• “Over 1 million electric cars were sold in 2017 – a new record – with more than half of global sales in China. The total number of electric cars on the road surpassed 3 million worldwide, an expansion of over 50% from 2016.”

Let me put this in perspective. A lot of trouble has been caused between Baghdad and Erbil over Norwegian development of Iraqi Kurdistan oil fields, which were licensed initially without reference to Baghdad. A Texas judge even refused to let Kurdistan offload its oil in the US because of Iraq’s objections. One of the fields at issue is Peshkabir, which produces 16,000 barrels a day of petroleum.

If we use Carbon Tracker’s estimates, it means that just in 2017 alone, enough EVs were sold to make the Peshkabir field redundant.

And at 3 million EVs now on the road, world demand has been reduced already by 50,000 barrels a day, enough to make redundant the initial production of 50,000 barrels a day by Brazil’s offshore environmental boondoggle, the undersea Libra field. To take 2 million barrels a day off the market, EV sales just have be be exponential this way, with 2017 being 1:

1, 2, 4, 16, 32, 64, 128.

This progression is unrealistic as such. But add in 4 or five more years and it is perfectly plausible. The IEA expects 120 million EVs on the road by 2030, and points out that if government regulation mandates them, the number could be twice that by that year.

My guess is that as more catastrophes like the 2017 hurricane season or the current worldwide heat wave (which is killing hundreds of people) accumulate, there will be enormous public pressure during the coming decade on governments to mandate EVs and to put in the infrastructure to fuel them from wind and solar.

After 2027 (or maybe even 2025, only 7 years from now), the number of EVs will rapidly accelerate, as virtually all new vehicles bought will be electric (an effect of rapidly falling battery and other component costs and of the fuel for electric cars being essentially free; you can power one off your rooftop solar array).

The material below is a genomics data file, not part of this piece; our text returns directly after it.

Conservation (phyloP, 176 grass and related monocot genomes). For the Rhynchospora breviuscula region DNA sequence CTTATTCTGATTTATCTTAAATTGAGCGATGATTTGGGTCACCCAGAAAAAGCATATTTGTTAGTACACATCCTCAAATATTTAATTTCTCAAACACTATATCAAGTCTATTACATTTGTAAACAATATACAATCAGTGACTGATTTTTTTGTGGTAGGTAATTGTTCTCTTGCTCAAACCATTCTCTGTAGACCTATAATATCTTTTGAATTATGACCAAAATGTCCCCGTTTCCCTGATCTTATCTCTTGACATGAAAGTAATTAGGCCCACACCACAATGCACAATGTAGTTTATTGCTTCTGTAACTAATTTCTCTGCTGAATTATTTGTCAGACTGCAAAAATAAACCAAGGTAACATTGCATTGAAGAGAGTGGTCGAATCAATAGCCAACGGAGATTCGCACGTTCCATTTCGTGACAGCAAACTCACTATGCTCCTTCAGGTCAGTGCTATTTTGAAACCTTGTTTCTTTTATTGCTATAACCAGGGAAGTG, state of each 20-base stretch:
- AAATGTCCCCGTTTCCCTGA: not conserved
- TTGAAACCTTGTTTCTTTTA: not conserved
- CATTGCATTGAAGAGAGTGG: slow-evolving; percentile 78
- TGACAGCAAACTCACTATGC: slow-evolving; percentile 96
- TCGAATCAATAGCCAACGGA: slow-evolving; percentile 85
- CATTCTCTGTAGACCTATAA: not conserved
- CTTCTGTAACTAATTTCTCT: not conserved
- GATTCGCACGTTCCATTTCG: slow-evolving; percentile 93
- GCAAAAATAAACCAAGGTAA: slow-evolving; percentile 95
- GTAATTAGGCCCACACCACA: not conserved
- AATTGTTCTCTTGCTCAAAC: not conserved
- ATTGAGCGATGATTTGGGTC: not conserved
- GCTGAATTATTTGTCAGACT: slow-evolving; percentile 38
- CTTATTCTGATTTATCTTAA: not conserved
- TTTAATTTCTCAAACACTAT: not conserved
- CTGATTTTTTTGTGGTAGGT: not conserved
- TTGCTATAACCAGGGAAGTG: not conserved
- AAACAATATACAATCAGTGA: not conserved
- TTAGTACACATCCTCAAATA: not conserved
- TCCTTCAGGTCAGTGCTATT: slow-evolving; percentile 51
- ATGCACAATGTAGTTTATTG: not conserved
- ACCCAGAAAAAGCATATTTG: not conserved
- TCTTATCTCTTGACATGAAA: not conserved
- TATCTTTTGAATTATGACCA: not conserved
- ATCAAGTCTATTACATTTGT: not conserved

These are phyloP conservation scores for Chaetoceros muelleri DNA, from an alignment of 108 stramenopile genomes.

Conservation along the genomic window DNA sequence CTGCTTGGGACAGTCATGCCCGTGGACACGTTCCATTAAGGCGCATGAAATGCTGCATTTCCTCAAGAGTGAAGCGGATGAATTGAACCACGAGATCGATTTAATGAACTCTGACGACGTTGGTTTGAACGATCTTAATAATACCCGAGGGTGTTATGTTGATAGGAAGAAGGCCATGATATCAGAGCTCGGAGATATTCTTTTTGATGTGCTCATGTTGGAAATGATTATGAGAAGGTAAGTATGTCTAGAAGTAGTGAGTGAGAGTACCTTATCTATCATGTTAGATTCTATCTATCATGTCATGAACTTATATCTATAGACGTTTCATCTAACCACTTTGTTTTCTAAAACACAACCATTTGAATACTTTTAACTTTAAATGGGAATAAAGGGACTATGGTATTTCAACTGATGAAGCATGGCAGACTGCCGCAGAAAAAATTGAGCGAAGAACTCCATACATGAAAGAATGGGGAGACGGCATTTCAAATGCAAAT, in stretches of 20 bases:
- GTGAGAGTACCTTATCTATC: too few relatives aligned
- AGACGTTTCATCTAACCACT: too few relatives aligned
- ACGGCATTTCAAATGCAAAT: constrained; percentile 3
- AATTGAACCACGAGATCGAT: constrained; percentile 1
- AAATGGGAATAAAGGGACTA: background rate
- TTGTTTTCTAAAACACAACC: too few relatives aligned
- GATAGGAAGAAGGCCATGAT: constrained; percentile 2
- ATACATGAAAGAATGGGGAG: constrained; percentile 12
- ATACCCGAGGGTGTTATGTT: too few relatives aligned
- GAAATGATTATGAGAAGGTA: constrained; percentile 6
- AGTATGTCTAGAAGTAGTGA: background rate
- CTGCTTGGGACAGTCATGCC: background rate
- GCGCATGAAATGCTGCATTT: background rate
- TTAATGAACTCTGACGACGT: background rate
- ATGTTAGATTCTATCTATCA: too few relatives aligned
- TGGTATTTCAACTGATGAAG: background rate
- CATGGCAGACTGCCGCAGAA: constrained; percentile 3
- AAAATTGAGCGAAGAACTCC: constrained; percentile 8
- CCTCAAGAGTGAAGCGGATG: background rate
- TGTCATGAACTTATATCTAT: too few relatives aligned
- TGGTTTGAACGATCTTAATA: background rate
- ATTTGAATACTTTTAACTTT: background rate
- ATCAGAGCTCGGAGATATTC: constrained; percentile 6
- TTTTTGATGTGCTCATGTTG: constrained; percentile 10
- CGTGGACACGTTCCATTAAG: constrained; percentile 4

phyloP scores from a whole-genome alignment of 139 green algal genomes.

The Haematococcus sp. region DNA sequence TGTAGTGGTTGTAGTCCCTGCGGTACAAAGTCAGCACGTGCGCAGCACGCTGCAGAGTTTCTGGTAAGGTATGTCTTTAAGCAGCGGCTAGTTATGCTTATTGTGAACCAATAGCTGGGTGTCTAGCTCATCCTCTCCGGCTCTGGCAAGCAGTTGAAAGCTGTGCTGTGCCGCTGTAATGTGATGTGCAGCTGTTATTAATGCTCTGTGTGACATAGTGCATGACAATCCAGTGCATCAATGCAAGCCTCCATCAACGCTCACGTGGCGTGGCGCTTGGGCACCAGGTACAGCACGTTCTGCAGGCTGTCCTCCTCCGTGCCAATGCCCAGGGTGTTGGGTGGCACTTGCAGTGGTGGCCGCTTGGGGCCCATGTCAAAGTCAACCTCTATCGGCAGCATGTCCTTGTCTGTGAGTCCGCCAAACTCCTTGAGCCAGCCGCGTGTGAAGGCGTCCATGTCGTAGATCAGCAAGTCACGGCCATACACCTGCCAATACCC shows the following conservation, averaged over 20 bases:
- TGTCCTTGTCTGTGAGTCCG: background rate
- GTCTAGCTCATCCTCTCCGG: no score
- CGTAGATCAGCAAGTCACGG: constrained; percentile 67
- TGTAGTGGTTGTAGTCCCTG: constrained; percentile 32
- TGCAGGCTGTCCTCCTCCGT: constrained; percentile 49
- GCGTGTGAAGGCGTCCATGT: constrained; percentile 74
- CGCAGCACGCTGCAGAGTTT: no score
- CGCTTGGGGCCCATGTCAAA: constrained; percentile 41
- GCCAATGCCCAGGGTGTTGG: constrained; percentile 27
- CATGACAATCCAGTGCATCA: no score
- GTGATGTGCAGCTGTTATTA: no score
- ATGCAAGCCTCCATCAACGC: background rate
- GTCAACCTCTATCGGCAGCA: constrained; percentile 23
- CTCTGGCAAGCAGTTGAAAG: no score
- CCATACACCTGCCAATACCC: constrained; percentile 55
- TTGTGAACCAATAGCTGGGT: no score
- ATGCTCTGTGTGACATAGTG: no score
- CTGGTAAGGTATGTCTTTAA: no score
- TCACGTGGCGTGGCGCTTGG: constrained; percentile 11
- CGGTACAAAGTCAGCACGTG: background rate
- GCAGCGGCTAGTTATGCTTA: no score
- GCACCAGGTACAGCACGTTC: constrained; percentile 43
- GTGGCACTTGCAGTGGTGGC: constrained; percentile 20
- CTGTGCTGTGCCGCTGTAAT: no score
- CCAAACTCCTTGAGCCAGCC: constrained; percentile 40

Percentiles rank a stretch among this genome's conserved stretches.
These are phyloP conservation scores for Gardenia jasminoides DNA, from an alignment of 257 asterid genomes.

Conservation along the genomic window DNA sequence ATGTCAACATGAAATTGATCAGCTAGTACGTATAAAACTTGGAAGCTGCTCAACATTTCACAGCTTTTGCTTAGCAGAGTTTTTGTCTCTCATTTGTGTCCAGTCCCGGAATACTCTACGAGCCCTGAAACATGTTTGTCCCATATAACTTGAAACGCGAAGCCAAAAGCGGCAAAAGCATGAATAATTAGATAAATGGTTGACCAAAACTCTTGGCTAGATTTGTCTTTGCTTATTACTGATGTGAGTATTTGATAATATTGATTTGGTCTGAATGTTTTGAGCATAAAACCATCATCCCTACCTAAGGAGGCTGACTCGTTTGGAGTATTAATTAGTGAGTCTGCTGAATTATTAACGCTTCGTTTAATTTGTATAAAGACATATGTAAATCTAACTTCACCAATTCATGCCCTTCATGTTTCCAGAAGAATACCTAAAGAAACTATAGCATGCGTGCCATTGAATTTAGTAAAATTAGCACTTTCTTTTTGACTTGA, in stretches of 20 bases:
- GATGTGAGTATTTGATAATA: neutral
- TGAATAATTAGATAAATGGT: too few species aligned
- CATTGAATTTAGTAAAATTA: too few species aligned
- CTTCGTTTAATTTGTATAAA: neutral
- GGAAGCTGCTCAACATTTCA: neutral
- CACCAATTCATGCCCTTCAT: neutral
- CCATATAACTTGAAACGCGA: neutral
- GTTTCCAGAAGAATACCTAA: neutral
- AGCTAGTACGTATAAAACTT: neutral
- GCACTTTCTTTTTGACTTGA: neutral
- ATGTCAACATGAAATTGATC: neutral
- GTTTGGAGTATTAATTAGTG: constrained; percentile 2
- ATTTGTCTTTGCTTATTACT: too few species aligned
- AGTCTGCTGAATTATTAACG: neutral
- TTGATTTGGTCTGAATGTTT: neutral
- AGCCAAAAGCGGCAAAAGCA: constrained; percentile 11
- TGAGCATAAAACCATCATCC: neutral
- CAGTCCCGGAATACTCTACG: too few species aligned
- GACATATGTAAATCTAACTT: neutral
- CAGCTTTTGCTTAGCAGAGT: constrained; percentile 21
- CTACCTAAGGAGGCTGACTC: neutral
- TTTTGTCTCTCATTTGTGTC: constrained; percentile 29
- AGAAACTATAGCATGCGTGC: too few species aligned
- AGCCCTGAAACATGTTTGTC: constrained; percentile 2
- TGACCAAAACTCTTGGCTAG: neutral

So, we now have a pretty solid estimate for the beginning of the end of oil: 2030 at the latest. After that, it is a long or short spiral down to a cost set by the world need for hydrocarbon-based fertilizer and other lesser uses of oil (none of which come near to generating volume and prices similar to gasoline for automobiles).

The end of oil will be huge for US politics, economy and foreign policy. Stay tuned.

And if your retirement fund has a significant position in Big Oil, get out of it.

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Juan Cole

Juan Cole

Juan Cole teaches Middle Eastern and South Asian history at the University of Michigan. His new book, The New Arabs: How the Millennial Generation Is Changing the Middle East (Simon and Schuster), will officially be published July 1st. He is also the author of Engaging the Muslim World and Napoleon's Egypt: Invading the Middle East (both Palgrave Macmillan). He has appeared widely on television, radio and on op-ed pages as a commentator on Middle East affairs, and has a regular column at Salon.com. He has written, edited, or translated 14 books and has authored 60 journal articles. His weblog on the contemporary Middle East is Informed Comment.